Editor's Note: This review is excerpted from Judge Barrie Maxwell's Precedents column, René Clair: Three Releases in the Criterion Collection. For more details on the film, please refer to the column.
Clair's second sound film is certainly the most entertaining and "commercial" of his early efforts. It is structured mainly in the form of an operetta with numerous bits of funny business that overall make it a delightful experience to sit through. The story revolves around a winning lottery ticket that has been left in the pocket of an old jacket. The jacket belongs to a struggling artist named Michel who has given it to his girlfriend for mending. She, however, has lent it to a thief on the lam from the police. Eventually the chase for the jacket ends up in an opera house where "Il Trovatore" is being performed. As in Sous les Toits de Paris, the story is conveyed by song, but even more successfully in this case, although that may be partly due to the fact that the film just has less of a contrived musical feel to it overall.
One can certainly see in Le Million the inspiration for the types of musicals that directors such as Rouben Mamoulian and Ernst Lubitsch would soon thereafter be making in Hollywood. Even the antics in the opera house are clearly an influence on the Marx Brothers' A Night at the Opera. Some of the business that Clair gives us is actually quite surprising. For example, one scuffle over the jacket in the opera house turns into what for all the world looks like a football scrum—something that Clair reinforces by introducing the sounds of a crowd at a football game. The Marx Brothers would have been proud, one suspects, to have thought of that themselves.
Clair's uniquely creative use of sound is again on display—sounds that are used asynchronously so that they reinforce or add an alternate perspective to events rather than just duplicating what we see. The scene in which Michel and his girlfriend are hiding in a part of one of the opera sets while in another part, two opera singers are belting out a duet, is typical of this. The camera focuses on the young couple and it's clear from their expressions that they are exchanging sweet nothings with each other, but we don't hear any of it. Instead, all we can hear are the two opera singers bellowing away to each other.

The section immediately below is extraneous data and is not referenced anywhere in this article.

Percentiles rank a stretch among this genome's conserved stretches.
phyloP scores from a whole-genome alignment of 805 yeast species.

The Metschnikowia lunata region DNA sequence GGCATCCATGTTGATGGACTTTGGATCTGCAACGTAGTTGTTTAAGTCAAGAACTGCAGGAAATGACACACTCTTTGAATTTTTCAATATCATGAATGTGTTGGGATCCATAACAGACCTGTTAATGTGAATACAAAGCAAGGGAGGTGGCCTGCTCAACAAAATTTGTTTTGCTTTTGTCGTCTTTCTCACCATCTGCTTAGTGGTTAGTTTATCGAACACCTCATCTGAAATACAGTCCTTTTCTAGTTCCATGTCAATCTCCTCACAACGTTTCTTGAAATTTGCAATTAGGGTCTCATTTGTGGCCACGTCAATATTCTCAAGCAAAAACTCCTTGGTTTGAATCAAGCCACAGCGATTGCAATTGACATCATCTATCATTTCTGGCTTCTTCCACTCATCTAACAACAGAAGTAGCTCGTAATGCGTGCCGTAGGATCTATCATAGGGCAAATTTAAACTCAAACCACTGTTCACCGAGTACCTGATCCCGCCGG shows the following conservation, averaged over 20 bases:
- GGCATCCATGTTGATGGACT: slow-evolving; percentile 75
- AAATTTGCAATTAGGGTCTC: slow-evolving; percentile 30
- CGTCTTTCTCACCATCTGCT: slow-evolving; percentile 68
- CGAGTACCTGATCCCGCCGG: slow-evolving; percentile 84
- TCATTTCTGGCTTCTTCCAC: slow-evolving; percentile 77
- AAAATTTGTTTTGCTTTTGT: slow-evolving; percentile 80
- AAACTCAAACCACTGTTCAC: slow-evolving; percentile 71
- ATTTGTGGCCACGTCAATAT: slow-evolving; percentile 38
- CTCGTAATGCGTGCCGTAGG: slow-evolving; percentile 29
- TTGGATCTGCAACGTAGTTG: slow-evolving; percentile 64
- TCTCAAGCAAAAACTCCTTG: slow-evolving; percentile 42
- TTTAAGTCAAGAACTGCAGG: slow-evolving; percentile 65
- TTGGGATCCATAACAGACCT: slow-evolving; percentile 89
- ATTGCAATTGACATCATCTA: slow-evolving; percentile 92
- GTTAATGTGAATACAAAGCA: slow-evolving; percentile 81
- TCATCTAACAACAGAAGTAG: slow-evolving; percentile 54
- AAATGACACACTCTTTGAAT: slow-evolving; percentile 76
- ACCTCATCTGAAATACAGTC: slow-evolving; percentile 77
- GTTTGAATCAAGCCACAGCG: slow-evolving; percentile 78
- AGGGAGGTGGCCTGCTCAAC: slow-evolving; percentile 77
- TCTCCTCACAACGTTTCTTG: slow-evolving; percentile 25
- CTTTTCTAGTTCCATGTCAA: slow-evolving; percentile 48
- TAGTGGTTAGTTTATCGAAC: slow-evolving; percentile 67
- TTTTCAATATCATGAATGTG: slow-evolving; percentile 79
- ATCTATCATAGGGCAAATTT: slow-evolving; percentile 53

Criterion's DVD of Le Million is possessed of the best image transfer of the three Clair releases. Once again, the film is presented full frame in accord with its original aspect ratio, with the transfer being created from a 35mm composite fine grain master. Digital restoration was used to remove numerous instances of film dirt and debris. The result is quite a luminous-looking image that belies the film's 70 plus years of age. It's no Citizen Kane in terms of looks, but it is characterized by deep blacks and good shadow detail. Thumbs-up to Criterion for this effort.
The sound is a French Dolby Digital 1.0 mono track that has its share of age-related hiss. The music that dominates the film has little body to it. Still, it is all quite workable and a nice set of English subtitles, including titles for all the song lyrics, eases one through it.
The DVD's supplements include an interesting nine-minute 1959 American television interview in which Clair discusses his approach to the early use of sound, and a gallery of 15 stills.
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